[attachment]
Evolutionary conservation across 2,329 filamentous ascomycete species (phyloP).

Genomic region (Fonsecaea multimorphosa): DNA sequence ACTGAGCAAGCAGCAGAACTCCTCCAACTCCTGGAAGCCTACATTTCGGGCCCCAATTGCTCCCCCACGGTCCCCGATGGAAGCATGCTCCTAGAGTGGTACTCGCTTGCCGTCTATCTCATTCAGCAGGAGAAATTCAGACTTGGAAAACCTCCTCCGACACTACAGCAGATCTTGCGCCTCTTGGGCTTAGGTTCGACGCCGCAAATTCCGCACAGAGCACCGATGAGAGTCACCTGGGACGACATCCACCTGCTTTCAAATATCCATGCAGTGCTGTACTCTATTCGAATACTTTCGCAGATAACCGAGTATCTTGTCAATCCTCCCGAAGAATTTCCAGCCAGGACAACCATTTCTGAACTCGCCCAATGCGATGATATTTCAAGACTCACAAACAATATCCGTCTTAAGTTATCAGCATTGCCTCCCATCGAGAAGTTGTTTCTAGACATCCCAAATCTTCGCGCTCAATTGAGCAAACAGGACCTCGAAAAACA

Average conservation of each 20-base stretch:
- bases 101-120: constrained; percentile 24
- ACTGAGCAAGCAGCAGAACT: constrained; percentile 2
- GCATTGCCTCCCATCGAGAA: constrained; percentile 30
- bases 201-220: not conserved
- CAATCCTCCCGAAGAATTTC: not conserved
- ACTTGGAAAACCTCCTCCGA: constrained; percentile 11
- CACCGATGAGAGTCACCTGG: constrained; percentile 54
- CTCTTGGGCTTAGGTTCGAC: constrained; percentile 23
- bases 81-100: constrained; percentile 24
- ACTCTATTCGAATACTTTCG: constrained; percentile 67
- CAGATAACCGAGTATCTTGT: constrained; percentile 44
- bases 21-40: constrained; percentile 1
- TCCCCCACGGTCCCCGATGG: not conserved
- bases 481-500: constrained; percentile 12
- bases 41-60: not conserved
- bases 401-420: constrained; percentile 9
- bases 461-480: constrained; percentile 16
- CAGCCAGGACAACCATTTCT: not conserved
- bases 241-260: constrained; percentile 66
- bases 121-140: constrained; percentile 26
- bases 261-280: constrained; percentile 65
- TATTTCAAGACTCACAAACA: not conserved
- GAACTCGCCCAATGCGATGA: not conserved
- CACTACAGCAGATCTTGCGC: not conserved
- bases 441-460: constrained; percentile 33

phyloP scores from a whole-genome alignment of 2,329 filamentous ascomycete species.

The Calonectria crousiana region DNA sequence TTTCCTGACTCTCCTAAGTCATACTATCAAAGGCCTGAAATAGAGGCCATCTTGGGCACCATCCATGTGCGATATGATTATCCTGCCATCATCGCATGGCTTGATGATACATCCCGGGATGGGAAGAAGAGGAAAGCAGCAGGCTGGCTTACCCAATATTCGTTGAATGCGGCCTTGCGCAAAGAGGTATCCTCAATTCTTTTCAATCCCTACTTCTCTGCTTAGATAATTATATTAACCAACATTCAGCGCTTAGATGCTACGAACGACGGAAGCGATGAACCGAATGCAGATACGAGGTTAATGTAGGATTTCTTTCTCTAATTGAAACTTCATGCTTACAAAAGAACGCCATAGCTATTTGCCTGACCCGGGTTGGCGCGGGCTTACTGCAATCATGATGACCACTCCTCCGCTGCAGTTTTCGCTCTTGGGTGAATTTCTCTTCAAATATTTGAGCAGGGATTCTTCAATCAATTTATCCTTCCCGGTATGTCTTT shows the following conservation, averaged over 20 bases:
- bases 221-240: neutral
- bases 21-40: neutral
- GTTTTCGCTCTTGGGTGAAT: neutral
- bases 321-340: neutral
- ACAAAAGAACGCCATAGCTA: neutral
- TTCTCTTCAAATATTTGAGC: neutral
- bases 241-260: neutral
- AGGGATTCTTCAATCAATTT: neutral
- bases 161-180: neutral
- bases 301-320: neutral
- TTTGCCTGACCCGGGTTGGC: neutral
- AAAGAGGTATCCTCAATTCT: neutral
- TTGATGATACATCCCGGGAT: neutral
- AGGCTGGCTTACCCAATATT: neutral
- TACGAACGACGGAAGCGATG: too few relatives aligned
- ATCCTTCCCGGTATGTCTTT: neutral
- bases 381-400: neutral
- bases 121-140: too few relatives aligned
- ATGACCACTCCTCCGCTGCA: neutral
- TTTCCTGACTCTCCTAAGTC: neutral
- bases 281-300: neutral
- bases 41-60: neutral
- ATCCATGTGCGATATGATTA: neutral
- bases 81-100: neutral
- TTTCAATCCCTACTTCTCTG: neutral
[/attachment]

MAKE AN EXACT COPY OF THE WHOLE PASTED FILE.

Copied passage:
Evolutionary conservation across 2,329 filamentous ascomycete species (phyloP).

Genomic region (Fonsecaea multimorphosa): DNA sequence ACTGAGCAAGCAGCAGAACTCCTCCAACTCCTGGAAGCCTACATTTCGGGCCCCAATTGCTCCCCCACGGTCCCCGATGGAAGCATGCTCCTAGAGTGGTACTCGCTTGCCGTCTATCTCATTCAGCAGGAGAAATTCAGACTTGGAAAACCTCCTCCGACACTACAGCAGATCTTGCGCCTCTTGGGCTTAGGTTCGACGCCGCAAATTCCGCACAGAGCACCGATGAGAGTCACCTGGGACGACATCCACCTGCTTTCAAATATCCATGCAGTGCTGTACTCTATTCGAATACTTTCGCAGATAACCGAGTATCTTGTCAATCCTCCCGAAGAATTTCCAGCCAGGACAACCATTTCTGAACTCGCCCAATGCGATGATATTTCAAGACTCACAAACAATATCCGTCTTAAGTTATCAGCATTGCCTCCCATCGAGAAGTTGTTTCTAGACATCCCAAATCTTCGCGCTCAATTGAGCAAACAGGACCTCGAAAAACA

Average conservation of each 20-base stretch:
- bases 101-120: constrained; percentile 24
- ACTGAGCAAGCAGCAGAACT: constrained; percentile 2
- GCATTGCCTCCCATCGAGAA: constrained; percentile 30
- bases 201-220: not conserved
- CAATCCTCCCGAAGAATTTC: not conserved
- ACTTGGAAAACCTCCTCCGA: constrained; percentile 11
- CACCGATGAGAGTCACCTGG: constrained; percentile 54
- CTCTTGGGCTTAGGTTCGAC: constrained; percentile 23
- bases 81-100: constrained; percentile 24
- ACTCTATTCGAATACTTTCG: constrained; percentile 67
- CAGATAACCGAGTATCTTGT: constrained; percentile 44
- bases 21-40: constrained; percentile 1
- TCCCCCACGGTCCCCGATGG: not conserved
- bases 481-500: constrained; percentile 12
- bases 41-60: not conserved
- bases 401-420: constrained; percentile 9
- bases 461-480: constrained; percentile 16
- CAGCCAGGACAACCATTTCT: not conserved
- bases 241-260: constrained; percentile 66
- bases 121-140: constrained; percentile 26
- bases 261-280: constrained; percentile 65
- TATTTCAAGACTCACAAACA: not conserved
- GAACTCGCCCAATGCGATGA: not conserved
- CACTACAGCAGATCTTGCGC: not conserved
- bases 441-460: constrained; percentile 33

phyloP scores from a whole-genome alignment of 2,329 filamentous ascomycete species.

The Calonectria crousiana region DNA sequence TTTCCTGACTCTCCTAAGTCATACTATCAAAGGCCTGAAATAGAGGCCATCTTGGGCACCATCCATGTGCGATATGATTATCCTGCCATCATCGCATGGCTTGATGATACATCCCGGGATGGGAAGAAGAGGAAAGCAGCAGGCTGGCTTACCCAATATTCGTTGAATGCGGCCTTGCGCAAAGAGGTATCCTCAATTCTTTTCAATCCCTACTTCTCTGCTTAGATAATTATATTAACCAACATTCAGCGCTTAGATGCTACGAACGACGGAAGCGATGAACCGAATGCAGATACGAGGTTAATGTAGGATTTCTTTCTCTAATTGAAACTTCATGCTTACAAAAGAACGCCATAGCTATTTGCCTGACCCGGGTTGGCGCGGGCTTACTGCAATCATGATGACCACTCCTCCGCTGCAGTTTTCGCTCTTGGGTGAATTTCTCTTCAAATATTTGAGCAGGGATTCTTCAATCAATTTATCCTTCCCGGTATGTCTTT shows the following conservation, averaged over 20 bases:
- bases 221-240: neutral
- bases 21-40: neutral
- GTTTTCGCTCTTGGGTGAAT: neutral
- bases 321-340: neutral
- ACAAAAGAACGCCATAGCTA: neutral
- TTCTCTTCAAATATTTGAGC: neutral
- bases 241-260: neutral
- AGGGATTCTTCAATCAATTT: neutral
- bases 161-180: neutral
- bases 301-320: neutral
- TTTGCCTGACCCGGGTTGGC: neutral
- AAAGAGGTATCCTCAATTCT: neutral
- TTGATGATACATCCCGGGAT: neutral
- AGGCTGGCTTACCCAATATT: neutral
- TACGAACGACGGAAGCGATG: too few relatives aligned
- ATCCTTCCCGGTATGTCTTT: neutral
- bases 381-400: neutral
- bases 121-140: too few relatives aligned
- ATGACCACTCCTCCGCTGCA: neutral
- TTTCCTGACTCTCCTAAGTC: neutral
- bases 281-300: neutral
- bases 41-60: neutral
- ATCCATGTGCGATATGATTA: neutral
- bases 81-100: neutral
- TTTCAATCCCTACTTCTCTG: neutral